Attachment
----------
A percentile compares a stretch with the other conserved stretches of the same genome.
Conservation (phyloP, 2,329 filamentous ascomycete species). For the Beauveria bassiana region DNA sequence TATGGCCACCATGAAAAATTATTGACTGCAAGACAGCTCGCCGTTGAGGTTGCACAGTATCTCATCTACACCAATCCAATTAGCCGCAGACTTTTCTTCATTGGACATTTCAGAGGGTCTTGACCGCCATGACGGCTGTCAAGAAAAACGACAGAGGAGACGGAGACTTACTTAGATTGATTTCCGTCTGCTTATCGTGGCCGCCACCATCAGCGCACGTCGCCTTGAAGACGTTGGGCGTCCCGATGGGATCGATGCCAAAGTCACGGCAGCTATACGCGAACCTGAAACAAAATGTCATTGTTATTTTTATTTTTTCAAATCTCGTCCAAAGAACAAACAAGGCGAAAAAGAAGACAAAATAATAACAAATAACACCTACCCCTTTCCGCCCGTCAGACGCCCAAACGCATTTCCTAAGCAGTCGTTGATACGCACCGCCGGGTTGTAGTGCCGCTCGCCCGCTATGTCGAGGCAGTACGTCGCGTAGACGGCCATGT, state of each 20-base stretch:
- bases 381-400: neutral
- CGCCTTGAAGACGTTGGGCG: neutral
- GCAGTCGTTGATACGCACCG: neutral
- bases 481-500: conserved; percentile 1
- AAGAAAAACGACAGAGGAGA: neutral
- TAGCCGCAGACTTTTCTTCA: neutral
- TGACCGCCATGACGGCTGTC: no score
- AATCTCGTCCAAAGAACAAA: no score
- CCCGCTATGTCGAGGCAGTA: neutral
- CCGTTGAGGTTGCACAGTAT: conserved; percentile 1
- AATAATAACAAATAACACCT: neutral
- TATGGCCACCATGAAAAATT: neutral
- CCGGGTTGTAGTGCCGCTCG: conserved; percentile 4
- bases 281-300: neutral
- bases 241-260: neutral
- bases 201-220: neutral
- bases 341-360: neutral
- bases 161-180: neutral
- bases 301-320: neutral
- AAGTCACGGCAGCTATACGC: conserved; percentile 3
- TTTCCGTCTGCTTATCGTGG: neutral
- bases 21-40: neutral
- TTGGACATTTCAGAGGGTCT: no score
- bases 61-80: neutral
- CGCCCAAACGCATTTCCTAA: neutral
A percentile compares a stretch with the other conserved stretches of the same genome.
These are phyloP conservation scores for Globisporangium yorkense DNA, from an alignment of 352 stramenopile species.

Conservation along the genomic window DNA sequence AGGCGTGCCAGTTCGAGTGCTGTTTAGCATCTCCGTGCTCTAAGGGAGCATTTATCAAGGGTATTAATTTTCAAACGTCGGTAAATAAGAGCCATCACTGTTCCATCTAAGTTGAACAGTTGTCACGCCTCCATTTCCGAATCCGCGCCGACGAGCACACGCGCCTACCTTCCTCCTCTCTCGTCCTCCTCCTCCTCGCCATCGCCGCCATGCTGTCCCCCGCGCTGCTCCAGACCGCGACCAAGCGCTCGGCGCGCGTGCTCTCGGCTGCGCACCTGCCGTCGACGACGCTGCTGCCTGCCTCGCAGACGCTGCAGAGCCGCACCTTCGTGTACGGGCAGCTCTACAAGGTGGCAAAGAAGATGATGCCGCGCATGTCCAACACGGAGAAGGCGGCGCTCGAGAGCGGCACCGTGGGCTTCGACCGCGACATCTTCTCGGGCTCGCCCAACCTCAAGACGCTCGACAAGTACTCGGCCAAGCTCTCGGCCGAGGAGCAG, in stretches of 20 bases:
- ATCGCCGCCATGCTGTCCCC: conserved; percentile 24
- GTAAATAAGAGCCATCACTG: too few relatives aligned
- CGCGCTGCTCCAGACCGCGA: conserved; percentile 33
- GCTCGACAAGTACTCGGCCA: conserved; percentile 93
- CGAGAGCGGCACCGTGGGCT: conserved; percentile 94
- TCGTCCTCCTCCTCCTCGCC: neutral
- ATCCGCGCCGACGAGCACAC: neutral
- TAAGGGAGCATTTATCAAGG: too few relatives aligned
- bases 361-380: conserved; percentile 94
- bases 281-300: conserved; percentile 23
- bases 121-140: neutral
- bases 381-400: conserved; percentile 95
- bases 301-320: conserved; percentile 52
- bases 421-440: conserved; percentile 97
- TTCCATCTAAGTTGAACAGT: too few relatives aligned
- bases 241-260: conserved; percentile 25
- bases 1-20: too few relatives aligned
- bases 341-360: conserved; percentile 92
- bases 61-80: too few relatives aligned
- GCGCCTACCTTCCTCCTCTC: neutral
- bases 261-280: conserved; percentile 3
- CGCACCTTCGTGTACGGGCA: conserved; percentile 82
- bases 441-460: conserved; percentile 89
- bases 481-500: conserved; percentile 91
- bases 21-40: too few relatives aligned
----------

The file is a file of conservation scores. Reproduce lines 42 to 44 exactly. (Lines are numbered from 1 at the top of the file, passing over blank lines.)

- bases 381-400: conserved; percentile 95
- bases 301-320: conserved; percentile 52
- bases 421-440: conserved; percentile 97